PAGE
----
'Face the Nation' host Bob Schieffer, in a desperate attempt to prove to Americans that he is over 140 years old, went on a long, unintentionally hilarious rant about Anthony Weiner on Sunday. For starters, Schieffer explained, the Weiner situation "is not funny. It is sickening." It is also, he said, "important" because of the bully pulpit that comes with the job Weiner is running for. "Someone with Anthony Weiner's problems has no business there and should leave the race," Schieffer thundered. He also quoted a "friend-of-a-friend" who mentioned something or other about valuing politics over dignity. It's the dignity aspect that clearly riles Schieffer. He went on to say:
"He is a new-age flasher who has traded the traditional raincoat that can be opened to show his wares, for a digital camera that enables him to expose himself for the world, a dubious technological achievement."
Yes, yes, kids these days. Back in Schieffer's time men sent telegrams to the apples of their eyes.
The reason I bring all this up is that Schieffer's rant reveals a few things about both himself and the media. I was all set to arraign Schieffer for hypocrisy—surely he wouldn't go on a similar rant about a popular figure like Bill Clinton—but then a simple internet search alerted me to this video, in which Schieffer claims that Clinton's affair with Lewinsky "infuriated" him, and that he wanted to take a shower after covering it. Still, he didn't say that Clinton's shortcomings meant he (Clinton) could not serve as an effective president, which is exactly what he is saying about Weiner. I would also be shocked if Schieffer would say the same thing about the sainted JFK, another politician who engaged in behavior—while in the White House—that was much more disgusting than anything Anthony Weiner ever did.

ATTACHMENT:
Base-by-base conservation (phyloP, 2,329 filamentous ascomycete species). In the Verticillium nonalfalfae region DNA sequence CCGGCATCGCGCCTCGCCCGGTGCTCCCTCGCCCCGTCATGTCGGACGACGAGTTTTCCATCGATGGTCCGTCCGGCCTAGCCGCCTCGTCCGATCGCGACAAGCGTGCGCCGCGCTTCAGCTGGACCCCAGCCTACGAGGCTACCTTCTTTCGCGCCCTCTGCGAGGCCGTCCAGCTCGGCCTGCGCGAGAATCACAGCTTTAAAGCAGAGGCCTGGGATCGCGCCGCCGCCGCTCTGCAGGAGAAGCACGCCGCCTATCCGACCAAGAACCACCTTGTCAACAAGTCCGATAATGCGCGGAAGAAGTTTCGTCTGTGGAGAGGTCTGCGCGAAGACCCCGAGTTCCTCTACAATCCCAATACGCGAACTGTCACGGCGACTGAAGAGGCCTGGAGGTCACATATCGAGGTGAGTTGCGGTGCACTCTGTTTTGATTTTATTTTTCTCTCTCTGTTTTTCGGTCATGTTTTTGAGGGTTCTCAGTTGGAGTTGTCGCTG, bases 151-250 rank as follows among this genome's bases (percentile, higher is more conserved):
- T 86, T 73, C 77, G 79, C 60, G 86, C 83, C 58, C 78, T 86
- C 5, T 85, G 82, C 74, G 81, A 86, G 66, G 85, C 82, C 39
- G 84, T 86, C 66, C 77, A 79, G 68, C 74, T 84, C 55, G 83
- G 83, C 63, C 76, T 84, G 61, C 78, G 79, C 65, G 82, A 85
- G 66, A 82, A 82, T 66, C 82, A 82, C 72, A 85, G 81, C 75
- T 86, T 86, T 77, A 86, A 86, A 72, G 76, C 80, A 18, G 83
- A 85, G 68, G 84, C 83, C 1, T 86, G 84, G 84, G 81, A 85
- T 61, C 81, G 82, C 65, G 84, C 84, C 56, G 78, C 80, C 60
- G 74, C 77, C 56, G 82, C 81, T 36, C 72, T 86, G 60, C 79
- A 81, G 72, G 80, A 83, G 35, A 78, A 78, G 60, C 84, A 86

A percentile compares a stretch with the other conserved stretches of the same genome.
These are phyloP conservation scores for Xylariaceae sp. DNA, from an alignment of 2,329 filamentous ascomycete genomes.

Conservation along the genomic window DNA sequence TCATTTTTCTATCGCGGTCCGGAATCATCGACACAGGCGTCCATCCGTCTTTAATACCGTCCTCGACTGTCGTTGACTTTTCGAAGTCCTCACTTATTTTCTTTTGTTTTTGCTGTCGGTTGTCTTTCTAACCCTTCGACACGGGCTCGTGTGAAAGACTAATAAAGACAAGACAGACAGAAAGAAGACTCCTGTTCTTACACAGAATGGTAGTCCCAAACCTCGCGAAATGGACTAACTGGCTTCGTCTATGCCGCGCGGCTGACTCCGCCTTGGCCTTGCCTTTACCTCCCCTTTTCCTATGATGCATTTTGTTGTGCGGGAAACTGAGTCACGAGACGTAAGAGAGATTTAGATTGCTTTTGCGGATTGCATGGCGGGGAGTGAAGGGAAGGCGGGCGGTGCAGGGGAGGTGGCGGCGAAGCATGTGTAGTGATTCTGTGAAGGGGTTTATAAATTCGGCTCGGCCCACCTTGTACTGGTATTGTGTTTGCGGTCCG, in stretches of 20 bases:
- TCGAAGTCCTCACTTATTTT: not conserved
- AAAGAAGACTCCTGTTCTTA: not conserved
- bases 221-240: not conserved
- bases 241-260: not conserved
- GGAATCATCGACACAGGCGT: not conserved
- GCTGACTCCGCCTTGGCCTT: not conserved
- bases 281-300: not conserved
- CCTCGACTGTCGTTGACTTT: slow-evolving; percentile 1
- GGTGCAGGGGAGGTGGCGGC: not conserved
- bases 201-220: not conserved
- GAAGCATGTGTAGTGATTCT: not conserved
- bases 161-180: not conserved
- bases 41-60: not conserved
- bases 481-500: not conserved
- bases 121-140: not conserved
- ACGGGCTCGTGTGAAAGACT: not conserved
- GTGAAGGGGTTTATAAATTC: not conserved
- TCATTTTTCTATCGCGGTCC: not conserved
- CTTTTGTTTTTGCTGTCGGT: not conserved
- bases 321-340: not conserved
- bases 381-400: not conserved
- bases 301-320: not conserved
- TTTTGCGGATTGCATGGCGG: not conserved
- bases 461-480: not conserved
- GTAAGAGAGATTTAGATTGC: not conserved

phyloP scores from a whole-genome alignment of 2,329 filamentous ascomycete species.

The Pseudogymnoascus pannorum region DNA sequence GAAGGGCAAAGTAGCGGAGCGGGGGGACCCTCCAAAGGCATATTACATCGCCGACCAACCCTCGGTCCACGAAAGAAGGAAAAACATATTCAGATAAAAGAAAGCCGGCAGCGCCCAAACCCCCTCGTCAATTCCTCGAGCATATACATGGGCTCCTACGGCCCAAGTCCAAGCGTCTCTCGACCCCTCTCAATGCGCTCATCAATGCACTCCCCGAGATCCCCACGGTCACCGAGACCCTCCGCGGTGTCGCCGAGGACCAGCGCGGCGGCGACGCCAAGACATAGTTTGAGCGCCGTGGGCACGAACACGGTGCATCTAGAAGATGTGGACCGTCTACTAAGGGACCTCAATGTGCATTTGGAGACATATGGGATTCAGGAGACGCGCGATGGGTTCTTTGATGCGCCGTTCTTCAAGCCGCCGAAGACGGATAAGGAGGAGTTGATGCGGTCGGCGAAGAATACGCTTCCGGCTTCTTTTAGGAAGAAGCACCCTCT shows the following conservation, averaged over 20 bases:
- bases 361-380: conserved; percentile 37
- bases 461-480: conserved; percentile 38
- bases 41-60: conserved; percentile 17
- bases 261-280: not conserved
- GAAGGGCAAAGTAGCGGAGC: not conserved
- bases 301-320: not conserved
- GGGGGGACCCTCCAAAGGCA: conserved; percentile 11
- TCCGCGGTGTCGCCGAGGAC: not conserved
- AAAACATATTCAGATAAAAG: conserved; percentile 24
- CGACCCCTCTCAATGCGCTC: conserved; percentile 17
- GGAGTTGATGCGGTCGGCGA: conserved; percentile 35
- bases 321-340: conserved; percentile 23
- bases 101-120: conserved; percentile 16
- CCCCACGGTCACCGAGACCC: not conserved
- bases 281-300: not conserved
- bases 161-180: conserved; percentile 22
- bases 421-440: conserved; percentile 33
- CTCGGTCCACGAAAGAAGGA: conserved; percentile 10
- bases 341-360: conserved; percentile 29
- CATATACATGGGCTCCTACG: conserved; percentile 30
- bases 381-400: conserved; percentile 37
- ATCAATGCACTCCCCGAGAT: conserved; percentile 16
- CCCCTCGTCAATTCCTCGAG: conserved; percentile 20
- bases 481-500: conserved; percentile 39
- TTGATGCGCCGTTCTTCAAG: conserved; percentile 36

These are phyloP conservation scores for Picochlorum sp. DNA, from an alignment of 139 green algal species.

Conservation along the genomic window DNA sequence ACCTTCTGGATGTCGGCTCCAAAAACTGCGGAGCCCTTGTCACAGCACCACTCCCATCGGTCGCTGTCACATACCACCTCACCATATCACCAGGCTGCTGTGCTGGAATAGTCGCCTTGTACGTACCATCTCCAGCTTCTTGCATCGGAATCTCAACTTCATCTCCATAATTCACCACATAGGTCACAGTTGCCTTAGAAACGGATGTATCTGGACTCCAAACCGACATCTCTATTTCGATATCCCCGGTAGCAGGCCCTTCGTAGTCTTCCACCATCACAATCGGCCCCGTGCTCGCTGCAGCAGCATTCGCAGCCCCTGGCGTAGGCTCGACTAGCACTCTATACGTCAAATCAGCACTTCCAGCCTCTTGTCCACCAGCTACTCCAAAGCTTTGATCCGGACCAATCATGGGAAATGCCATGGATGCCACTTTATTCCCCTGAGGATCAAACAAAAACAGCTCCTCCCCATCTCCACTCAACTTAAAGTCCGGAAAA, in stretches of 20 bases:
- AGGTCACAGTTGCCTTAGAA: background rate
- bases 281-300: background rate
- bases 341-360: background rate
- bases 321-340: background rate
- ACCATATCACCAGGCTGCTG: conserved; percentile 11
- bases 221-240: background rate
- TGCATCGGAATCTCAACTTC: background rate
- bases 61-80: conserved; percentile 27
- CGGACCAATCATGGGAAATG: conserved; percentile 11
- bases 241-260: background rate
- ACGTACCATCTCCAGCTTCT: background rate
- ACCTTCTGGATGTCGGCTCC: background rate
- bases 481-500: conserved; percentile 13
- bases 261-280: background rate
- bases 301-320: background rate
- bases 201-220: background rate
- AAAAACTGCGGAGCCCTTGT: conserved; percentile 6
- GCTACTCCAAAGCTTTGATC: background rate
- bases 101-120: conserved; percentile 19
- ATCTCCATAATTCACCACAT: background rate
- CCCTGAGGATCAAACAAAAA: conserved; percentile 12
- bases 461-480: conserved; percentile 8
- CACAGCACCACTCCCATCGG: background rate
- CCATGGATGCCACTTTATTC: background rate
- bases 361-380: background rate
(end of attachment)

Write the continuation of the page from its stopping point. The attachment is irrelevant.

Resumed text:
Schieffer also stated, in the Clinton video, "Coming from Texas, I have a natural tendency to be for politicians not from the northeast." Clinton had thus raised Schieffer's hopes before pitilessly crushing them. (As a thought experiment, by the way, imagine a major news anchor saying he had a natural tendency against politicians from the south.) Schieffer would no doubt call himself a man of history (and not only because he has lived through most of it), but he seems intent on forgetting that the close connection between a politician's sex life and his governing abilities is non-existent.
Okay, so Schieffer is a stern moralist on subjects like adultery—this is predictable. The real issue is that big mainstream media personalities have a very odd opinion of what they are allowed to get on their high horses about. News anchors are so scared of being called partisan—note the point above about insulting the South—that they wouldn't dare engage in a similar sermon about, say, torture at Abu Ghraib or the bombing of Cambodia. That sort of lecture is partisan, and tiresome, and negative, and preachy. It says something pathetic about American political discourse that (legal) sexual misbehavior is one of the few things that it is OK to get furious about.
Isaac Chotiner is a senior editor at The New Republic. Follow him @IChotiner.
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